Hi there folks. Looking to ride from San Francisco up to Redding in the summer. Whats the best way to go?? How is the camping on the way up??
Amtrak. Unless you have a lot of time.
If you are serious, there are routes, but they are not easy that time of year. Hwy 101 is beautiful, with lots of camping, but it is a long way to Redding that way because it takes you in a northwesterly direction - away from Redding, which is inland. You will eventually have to cut over on Hwy 36, or 299 or perhaps a smaller route but they are all mountainous up that far north. And the Central valley route parallel to I-5 is hot as blazes in the summer - Chico can be 100 and Redding can easily hit 110-115 since it is at the far end of the Central Valley and gets no coastal breeze. And getting out to the valley is not that easy but I suppose you could go up through Napa and cut over at Clear Lake to Williams. That will be very hot also, though there should be plenty of places to camp.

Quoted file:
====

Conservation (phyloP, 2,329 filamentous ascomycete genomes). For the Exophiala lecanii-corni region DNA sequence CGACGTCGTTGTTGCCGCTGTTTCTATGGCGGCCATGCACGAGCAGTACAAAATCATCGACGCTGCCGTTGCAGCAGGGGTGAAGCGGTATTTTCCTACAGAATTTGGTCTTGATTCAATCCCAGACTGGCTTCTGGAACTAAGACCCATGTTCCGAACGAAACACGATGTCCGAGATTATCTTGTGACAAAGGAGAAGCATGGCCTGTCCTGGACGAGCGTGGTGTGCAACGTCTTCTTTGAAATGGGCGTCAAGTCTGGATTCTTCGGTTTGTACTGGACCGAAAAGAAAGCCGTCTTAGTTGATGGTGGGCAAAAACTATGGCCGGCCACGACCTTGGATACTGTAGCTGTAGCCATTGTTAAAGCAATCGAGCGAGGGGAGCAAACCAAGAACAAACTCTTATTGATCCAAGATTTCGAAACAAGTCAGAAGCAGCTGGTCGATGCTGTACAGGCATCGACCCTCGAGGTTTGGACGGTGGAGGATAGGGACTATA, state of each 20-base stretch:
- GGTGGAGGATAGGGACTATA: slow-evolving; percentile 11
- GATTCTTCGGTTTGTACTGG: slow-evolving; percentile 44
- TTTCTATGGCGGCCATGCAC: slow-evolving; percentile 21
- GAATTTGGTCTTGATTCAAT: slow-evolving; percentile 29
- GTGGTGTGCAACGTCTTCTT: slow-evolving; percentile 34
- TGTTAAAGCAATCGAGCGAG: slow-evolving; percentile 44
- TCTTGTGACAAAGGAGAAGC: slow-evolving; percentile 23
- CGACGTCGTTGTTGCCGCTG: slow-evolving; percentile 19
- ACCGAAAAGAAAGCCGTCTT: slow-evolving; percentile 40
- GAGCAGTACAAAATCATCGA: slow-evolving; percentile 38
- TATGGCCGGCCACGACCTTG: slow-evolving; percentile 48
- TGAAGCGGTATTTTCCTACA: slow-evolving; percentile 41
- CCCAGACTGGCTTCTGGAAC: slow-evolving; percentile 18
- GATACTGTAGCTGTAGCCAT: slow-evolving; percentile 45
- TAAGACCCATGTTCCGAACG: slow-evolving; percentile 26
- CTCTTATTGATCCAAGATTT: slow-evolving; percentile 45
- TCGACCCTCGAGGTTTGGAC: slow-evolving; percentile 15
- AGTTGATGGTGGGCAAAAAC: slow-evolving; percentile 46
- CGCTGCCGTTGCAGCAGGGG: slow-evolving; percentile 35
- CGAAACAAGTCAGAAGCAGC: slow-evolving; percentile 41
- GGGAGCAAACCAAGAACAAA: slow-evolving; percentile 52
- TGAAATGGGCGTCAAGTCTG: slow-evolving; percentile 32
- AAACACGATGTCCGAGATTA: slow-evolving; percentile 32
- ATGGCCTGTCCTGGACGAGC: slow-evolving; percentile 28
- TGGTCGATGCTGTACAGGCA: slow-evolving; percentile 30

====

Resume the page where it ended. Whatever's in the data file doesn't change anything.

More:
Bruce Gordon Ti Rock N Road , Fat Chance Mountain Tandem 
If you have the time the Coast Route Hwy 1 is a wonderful ride all the way to Eureka/Arcata where you can join Hwy 299 to Hwy 96 to Yreka and them South by several options to Redding. My preferred route due to prevailing winds on the coast is to travel from Redding to SFO on the above roads. Is reversing the route an option for you? Adaptable camping consisted of hiker/biker sites on the coast to guerrilla camping and forest service and commercial campgrounds.
I have used a rental car,bus or Amtrak to reach Redding or Klamath Falls,Oregon to start tours heading West to the coast or East to Lassen and down to Lake Tahoe to avoid much of the Central Valley and Redding Summer heat. Have a safe trip whatever you chhose to do.
I agree that the valley tends to be very hot during the summer. The temperatures along the coast are much cooler. The wind is fairly consistently a headwind if you head north; however, it usually kicks up in the afternoon. If you were to ride extra early in the day, and camp early, you could avoid most of it.
If you really want to ride in the valley, my suggestion is to take the ferry to Vallejo, then ride the backroads and bike paths to Fairfield and Vacaville, and then head north and northeast, following small backroads as much as possible.